Local 689 and WMATA have been in negotiations for more than twelve months in an effort to reach agreement on the terms of a collective bargaining agreement for the period commencing July 1, 2016. Unfortunately, our efforts have not been successful and it is now apparent that the parties will not be able to reach a voluntary agreement on a new contract.
In accordance with Section 106 of the existing agreement, the Union hereby invokes the arbitration procedure set forth therein to resolve the issues in dispute between us. The Union designates as its member on the Board of Arbitration, Mr. Thomas R. Roth, (1420 King Street, Suite 500, Alexandria VA. 22314; email@example.com), reserving the right to substitute for Mr. Roth should he be unable or unwilling to serve or continue to serve.
In my view, negotiations this round have failed for several reasons. To begin with, your bargaining agenda – made very public in violation of our written procedural ground rule agreement – is extraordinarily naive and unrealistic. By management’s account, it asks the Union to give back $421 million, that’s $48,000 per employee! Yet even in the face of ridiculous proposals, I have repeatedly and explicitly told your negotiating team that we should continue to meet in an effort to reach a compromise during the pendency of arbitration, since the process takes months to complete. Unfortunately, time and time again, I am told by your “negotiators” that they have no authority to alter WMATA’s position. So what’s the point? You have not had the decency to come to a single negotiating session to defend or otherwise explain your proposals, or to offer constructive alternatives. Again, I renew my offer to continue bargaining, but only if you are willing to personally engage the Union and give the collective bargaining process the respect it deserves. (My team is available on Oct 2, 3, 5, 6, 9, 10, 11, 13 at any time.)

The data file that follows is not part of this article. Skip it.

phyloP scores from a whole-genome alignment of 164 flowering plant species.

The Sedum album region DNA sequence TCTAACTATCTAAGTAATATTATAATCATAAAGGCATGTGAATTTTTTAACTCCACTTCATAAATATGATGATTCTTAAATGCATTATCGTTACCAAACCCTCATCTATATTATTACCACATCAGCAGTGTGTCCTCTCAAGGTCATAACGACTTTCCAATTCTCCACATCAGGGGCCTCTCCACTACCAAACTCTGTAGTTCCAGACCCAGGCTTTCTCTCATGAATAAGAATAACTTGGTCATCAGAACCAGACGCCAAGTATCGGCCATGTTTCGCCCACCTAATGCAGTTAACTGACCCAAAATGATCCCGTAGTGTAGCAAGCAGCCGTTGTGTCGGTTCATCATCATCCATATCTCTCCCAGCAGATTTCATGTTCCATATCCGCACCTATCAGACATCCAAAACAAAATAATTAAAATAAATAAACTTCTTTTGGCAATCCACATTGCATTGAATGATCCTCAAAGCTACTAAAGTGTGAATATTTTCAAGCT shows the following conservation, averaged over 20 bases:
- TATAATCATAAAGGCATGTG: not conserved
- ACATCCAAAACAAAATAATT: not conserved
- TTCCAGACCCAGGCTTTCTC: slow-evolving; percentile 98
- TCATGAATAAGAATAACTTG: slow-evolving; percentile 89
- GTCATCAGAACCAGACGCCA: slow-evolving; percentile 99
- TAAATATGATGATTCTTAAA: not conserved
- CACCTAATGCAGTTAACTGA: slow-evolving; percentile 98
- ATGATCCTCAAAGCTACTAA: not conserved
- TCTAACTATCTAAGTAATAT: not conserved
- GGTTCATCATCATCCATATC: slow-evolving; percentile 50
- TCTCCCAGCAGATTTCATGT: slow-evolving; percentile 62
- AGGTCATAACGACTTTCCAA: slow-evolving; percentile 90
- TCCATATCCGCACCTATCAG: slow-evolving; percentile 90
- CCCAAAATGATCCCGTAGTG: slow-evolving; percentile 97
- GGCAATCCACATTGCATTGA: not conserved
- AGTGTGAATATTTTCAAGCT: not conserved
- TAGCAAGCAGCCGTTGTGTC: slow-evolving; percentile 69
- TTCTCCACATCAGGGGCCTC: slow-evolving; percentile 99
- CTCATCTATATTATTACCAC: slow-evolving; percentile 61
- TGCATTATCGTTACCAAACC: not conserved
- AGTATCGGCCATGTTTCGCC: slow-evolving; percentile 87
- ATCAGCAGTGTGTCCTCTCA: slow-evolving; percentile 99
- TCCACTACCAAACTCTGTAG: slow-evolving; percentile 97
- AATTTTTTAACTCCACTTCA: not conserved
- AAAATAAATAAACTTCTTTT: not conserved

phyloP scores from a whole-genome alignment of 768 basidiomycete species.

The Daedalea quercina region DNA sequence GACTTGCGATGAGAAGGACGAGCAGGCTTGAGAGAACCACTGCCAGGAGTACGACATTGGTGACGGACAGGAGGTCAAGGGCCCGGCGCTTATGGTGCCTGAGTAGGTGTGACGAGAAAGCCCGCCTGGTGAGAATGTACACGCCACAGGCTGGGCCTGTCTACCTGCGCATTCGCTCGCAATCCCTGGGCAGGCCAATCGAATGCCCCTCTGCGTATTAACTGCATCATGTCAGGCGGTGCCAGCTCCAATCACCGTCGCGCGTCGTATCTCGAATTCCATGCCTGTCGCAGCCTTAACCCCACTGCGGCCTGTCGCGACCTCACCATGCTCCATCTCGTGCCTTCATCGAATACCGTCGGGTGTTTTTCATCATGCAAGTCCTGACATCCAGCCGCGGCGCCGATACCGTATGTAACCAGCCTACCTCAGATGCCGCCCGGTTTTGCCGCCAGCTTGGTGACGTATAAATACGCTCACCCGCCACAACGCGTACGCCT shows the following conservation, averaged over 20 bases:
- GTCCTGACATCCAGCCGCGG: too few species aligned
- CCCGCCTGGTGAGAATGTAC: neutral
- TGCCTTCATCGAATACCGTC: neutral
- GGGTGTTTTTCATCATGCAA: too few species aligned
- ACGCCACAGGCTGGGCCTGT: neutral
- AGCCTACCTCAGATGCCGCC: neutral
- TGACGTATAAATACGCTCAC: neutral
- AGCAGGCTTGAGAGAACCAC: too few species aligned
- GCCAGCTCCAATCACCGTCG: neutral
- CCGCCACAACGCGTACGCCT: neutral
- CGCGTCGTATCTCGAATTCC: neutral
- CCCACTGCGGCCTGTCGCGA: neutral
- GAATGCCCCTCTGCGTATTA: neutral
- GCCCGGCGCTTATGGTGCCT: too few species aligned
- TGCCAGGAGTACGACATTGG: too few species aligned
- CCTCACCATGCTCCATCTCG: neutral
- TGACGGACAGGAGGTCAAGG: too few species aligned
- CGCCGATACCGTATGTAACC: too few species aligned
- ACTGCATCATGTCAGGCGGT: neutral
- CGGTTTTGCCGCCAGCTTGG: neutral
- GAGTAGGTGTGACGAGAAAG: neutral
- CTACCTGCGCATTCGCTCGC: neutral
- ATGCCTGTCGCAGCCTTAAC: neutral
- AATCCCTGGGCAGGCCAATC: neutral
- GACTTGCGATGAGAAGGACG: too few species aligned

With regard to your public comments regarding the “401(k)-style” pension plan, we can agree that your desire to shift 100% of market risk from the employer to employees is completely unacceptable. This is especially true under circumstances where your proposed plan does not save WMATA or the taxpayer one dime. In fact, it will cost more than maintaining the present defined benefit plan because of increased administrative expenses. The 401(k)-style plan is virtually unheard of in the transit industry. Of the largest 50 transit systems only four defined contribution plans exist. Local 689 has negotiated its defined benefit pension plan for 72 years; asking me to eliminate the plan for new hires as a condition of a voluntary agreement has doomed any chance of settlement, and is not in the spirit of compromise you claim to have.
To reiterate, I wish there was an alternative to deferring collective bargaining decisions to a Board of Arbitration. It is a risky business for both parties. But it is a fair and balanced process. The Board is guided by standards which are considered in ruling on the issues. These include WMATA’s financial position and the compensation of employees performing similar work in the local area. But these are not the only standards. The cost-of-living and the compensation of workers on comparable transit systems must also be taken into account. In the end our respective positions will need to be justified based on all relevant facts and factors. The notion that the process favors the Union is ridiculous. If you fear that WMATA cannot prevail before a neutral judge under the existing statutory framework, perhaps you should reexamine the merit of your position.
ATU Local 689